Mike Brown defends Lakers’ offense in wake of criticism

Mike Brown defends Lakers’ offense in wake of criticism
Lakers Coach Mike Brown and point guard Steve Nash discuss strategy during a break in an exhibition game.
(Stephen Dunn / Getty Images)

PORTLAND -- It’s probably not a good sign that Lakers Coach Mike Brown is already defending the team’s Princeton offense.

On Day 2 of the regular season.

But, indeed, a flurry of past and present NBA players questioned its effectiveness in the Lakers’ 99-91 loss Tuesday against Dallas.

TNT analyst Charles Barkley said Brown needed to “nix that Princeton thing.” Kenny Smith, also a TNT analyst, followed it up by saying, “Princeton never won an NCAA title.”


Magic Johnson weighed in on Twitter, saying he was “a bit confused” by the Lakers’ opener. He implored Lakers fans not to panic but said, “I do know one thing: the ball should be in Steve Nash’s hands much more. How about some pick and roll?”

Even New Jersey power forward Kris Humphries had something to say on Twitter: “It’s strange watching Steve Nash play off the ball so much.”

Brown laughed off the observations by Barkley and Smith.

“I’ve been criticized by those guys before,” he said. “I think they’re funny guys. I’m OK with it.”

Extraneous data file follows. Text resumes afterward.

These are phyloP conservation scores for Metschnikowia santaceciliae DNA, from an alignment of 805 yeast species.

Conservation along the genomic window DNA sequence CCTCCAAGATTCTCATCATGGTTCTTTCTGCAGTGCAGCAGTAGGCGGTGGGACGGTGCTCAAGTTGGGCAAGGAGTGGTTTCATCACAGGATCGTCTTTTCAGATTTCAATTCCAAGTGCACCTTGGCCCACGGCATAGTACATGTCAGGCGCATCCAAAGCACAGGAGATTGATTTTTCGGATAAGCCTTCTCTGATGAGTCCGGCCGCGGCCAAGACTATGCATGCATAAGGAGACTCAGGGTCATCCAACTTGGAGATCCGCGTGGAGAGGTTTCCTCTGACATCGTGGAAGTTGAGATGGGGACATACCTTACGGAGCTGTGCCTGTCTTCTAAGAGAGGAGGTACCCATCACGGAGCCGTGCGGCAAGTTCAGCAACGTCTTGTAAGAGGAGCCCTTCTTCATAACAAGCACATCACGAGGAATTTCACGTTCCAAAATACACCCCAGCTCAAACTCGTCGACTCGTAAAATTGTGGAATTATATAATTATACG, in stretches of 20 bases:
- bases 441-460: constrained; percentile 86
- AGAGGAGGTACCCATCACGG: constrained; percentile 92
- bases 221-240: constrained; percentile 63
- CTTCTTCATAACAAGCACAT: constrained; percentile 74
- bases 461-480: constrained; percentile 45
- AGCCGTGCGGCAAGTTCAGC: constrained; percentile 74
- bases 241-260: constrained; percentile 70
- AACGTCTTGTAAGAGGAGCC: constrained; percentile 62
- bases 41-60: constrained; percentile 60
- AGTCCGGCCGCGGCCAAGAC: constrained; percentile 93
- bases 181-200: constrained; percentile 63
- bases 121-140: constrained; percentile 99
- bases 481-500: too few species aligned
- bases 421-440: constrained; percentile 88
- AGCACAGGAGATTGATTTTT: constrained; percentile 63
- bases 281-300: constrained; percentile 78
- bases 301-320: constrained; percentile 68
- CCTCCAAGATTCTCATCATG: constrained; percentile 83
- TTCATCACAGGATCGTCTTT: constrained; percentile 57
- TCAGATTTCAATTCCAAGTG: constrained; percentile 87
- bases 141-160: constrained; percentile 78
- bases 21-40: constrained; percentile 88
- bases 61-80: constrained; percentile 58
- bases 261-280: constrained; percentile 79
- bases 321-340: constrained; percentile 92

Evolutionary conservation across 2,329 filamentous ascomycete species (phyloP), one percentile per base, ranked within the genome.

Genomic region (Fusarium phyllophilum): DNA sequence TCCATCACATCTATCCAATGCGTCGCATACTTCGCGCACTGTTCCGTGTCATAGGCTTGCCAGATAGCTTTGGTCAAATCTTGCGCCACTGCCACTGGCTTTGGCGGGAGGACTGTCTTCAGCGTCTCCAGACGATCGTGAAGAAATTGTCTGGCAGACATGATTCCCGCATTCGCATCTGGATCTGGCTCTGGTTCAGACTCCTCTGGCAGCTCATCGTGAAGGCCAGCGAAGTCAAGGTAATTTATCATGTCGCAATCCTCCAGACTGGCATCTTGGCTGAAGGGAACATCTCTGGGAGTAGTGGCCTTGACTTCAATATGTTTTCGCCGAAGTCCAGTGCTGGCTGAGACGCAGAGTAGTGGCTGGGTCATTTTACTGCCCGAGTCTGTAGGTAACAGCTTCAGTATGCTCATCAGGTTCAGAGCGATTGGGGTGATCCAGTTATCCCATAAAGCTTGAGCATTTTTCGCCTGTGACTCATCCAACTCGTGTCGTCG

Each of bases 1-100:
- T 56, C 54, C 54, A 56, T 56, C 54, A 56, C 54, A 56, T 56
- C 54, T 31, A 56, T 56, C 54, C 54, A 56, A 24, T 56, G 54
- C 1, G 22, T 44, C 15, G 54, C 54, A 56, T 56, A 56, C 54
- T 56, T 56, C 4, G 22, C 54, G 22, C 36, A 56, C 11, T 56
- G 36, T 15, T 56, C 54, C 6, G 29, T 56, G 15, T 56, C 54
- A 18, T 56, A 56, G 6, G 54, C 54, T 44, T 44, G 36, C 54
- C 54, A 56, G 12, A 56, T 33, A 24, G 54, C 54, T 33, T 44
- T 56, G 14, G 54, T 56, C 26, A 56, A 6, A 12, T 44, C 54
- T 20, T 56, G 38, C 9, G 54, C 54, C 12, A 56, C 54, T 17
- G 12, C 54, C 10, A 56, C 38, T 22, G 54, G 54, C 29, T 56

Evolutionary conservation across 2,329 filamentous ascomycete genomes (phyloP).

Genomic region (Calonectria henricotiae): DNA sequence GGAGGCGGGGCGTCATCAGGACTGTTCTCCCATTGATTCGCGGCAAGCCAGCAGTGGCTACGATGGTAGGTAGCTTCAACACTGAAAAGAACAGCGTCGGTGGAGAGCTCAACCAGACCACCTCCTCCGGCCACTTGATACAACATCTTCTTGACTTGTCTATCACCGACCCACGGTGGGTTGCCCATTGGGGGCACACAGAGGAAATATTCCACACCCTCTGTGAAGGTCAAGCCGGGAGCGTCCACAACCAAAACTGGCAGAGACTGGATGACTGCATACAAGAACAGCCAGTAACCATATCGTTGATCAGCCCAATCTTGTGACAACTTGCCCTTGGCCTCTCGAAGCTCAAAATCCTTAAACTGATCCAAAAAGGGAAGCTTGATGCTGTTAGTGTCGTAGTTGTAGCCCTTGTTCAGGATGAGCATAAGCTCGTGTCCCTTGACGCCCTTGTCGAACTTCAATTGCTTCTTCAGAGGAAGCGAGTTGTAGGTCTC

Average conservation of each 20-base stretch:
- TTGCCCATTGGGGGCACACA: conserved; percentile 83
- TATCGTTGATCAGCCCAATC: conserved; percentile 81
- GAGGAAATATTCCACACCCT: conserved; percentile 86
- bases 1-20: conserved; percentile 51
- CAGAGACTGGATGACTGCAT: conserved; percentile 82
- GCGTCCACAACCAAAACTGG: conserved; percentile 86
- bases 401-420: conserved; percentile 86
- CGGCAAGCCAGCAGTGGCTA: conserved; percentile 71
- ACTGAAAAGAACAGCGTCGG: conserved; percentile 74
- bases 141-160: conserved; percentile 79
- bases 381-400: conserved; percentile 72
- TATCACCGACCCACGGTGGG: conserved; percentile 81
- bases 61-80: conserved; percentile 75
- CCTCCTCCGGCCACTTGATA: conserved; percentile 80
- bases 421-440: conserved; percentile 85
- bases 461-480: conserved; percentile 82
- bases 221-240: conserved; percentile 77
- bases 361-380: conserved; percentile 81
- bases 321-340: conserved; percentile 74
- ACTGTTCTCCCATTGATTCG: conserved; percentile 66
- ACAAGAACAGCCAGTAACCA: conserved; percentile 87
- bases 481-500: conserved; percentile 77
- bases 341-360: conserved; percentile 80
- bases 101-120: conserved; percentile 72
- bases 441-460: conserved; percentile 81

Then Brown got serious.

“The first thing is with our offense, every time down the floor -- and if they want to, they can call Steve Nash and ask him -- Steve Nash has the right to play pick and roll if he wants to,” Brown said. “He has said it himself that he doesn’t feel like he’s as burdened because he doesn’t have to make every play for everybody all the time with what we’re trying to do. He can give it up and still have a chance to get it back. He’s said that he feels as fresh as he’s ever felt in his career because he doesn’t feel the pressure of making every single play.”

Brown suggested that the headaches created by the offense now would disappear amid positive results.

“We could spread the floor and play pick and roll all the time ... but it will make us one-dimensional,” he said. “So when we play the good teams, they’ll figure out how to stop that one thing that we’re good at ... and when we’re in seven-game playoff series, for sure the later we get into the playoffs, they’ll be able to take us out of the offense because we’ll be so one-dimensional. What we’re trying to do, we’re trying to eliminate that and be hard to guard because it’s a read-based offense.”

To be continued, perhaps for a while. . . .


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